WYOMISSING, Pa. — There’s a good reason why Robert “Robby” Pearson wants to give back after he graduates.
“I have always wanted to help people; it came natural to me,” said Pearson, who was born hard of hearing and, with the assistance of his parents and many others, has earned a bachelor of science in rehabilitation and human services (RHS) from Penn State Berks. He will graduate on Saturday, May 4, and begin his career on May 13 at KidsPeace, a private charity dedicated to serving the behavioral and mental health needs of children, families and communities.
A native of Camp Hill and a 2015 graduate of Cedar Cliff High School, Pearson recalled that his parents became aware of his deafness when he was 14 months old and, while walking with his mother, did not react to the loud horn of a passing truck.
“My parents took me to doctors and learned that I was born hard of hearing and came to terms with it," he said. "My parents, Gregg and Karen, are proud of me for graduating, especially my dad who has worked hard to make sure that I have a better life.”
Pearson received speech and hearing therapy to improve his ability to succeed in school. He used a special microphone to understand his teachers until tenth grade, after which he used special hearing aids and read lips.
“My father didn’t want me to use sign language; he wanted me to communicate as much as I could orally," explained Pearson. "In 2009, I received a cochlear implant, which made a tremendous difference," he explained.
A cochlear implant is an electronic medical device that replaces the function of the damaged inner ear. Unlike hearing aids, which make sounds louder, cochlear implants do the work of damaged parts of the inner ear (cochlea) to provide sound signals to the brain.
Another significant improvement for Pearson was getting his service dog, Jennings, in October 2018. The pair has been a familiar sight on campus. Jennings, a Susquehanna Service Dog, complements Pearson’s other devices that may not pick up certain sounds, including fire alarms, door knocks and his name being called.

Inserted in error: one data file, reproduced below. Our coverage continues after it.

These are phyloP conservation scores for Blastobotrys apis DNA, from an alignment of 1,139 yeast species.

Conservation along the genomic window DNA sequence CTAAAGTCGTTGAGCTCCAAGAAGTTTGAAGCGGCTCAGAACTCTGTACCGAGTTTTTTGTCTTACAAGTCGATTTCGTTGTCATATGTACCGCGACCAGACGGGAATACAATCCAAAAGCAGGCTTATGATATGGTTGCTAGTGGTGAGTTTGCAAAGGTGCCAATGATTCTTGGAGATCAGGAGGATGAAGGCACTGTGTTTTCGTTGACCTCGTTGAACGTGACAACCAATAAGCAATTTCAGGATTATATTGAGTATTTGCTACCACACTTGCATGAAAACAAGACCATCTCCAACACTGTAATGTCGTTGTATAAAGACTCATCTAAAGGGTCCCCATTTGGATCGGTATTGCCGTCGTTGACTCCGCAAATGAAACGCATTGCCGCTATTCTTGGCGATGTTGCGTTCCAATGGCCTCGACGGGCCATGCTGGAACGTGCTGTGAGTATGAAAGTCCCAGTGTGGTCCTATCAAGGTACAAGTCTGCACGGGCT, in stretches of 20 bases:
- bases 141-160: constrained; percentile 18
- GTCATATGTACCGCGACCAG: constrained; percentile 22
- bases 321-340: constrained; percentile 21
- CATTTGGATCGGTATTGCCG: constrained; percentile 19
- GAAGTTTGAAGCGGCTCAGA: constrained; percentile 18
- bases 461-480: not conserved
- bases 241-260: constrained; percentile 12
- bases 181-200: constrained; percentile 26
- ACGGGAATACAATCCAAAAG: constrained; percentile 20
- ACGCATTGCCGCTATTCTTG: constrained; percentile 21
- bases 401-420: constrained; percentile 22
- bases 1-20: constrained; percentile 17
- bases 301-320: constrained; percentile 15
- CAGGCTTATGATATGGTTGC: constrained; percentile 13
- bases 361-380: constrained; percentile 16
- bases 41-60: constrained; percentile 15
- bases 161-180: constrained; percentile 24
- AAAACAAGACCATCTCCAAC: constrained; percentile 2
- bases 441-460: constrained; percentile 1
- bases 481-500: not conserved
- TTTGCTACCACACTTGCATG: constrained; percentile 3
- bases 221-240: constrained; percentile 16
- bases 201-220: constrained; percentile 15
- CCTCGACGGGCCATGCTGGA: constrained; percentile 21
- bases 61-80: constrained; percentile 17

Pearson came to Penn State Berks largely because many family members, including his sister, Christine, graduated from the University.
“I came here for a tour and as I walked around, it felt like home to me," he said. "It was the only college I applied to and I have had so many great moments bonding with everyone, including being Homecoming King in the fall of 2018. Living in the dorms is great, including being a residence life assistant.” He also made Dean’s List and received the President’s Freshman Award.
Pearson said his being hard-of-hearing did not present any insurmountable challenges nor prevent him from getting the full college experience.
“I had to sit in the first two rows so I could hear the instructors, needed extra time for testing and requested copies of power points," he added. "I knew going to a small campus would allow me to easily interact with students and professors, who will gladly help you get through your challenges and with extracurricular activities."
He found his RHS classes to be challenging and informative.
“I learned a lot about case management, documentation, government rules and laws and ways to build trust with future clients,” he said, adding that one of his best experiences was serving as an intern at the Heartland Hospice, Wyomissing, which provided a lot of interaction with its patients. Pearson’s 15-credit internship included spending 40 hours a week at Heartland for 15 weeks, a total of 600 hours.
He commented that he is looking forward to being a mental health technician, counseling girls ages 11 to 18 at KidsPeace at the Pennsylvania Residential facility at Orefield, Pennsylvania.
“I deeply appreciate what everyone has done for me and I want to be able to help at a place where I am needed most to help others get back on their feet and back into the community,” said Pearson, who plans to pursue his master’s after working for a few years.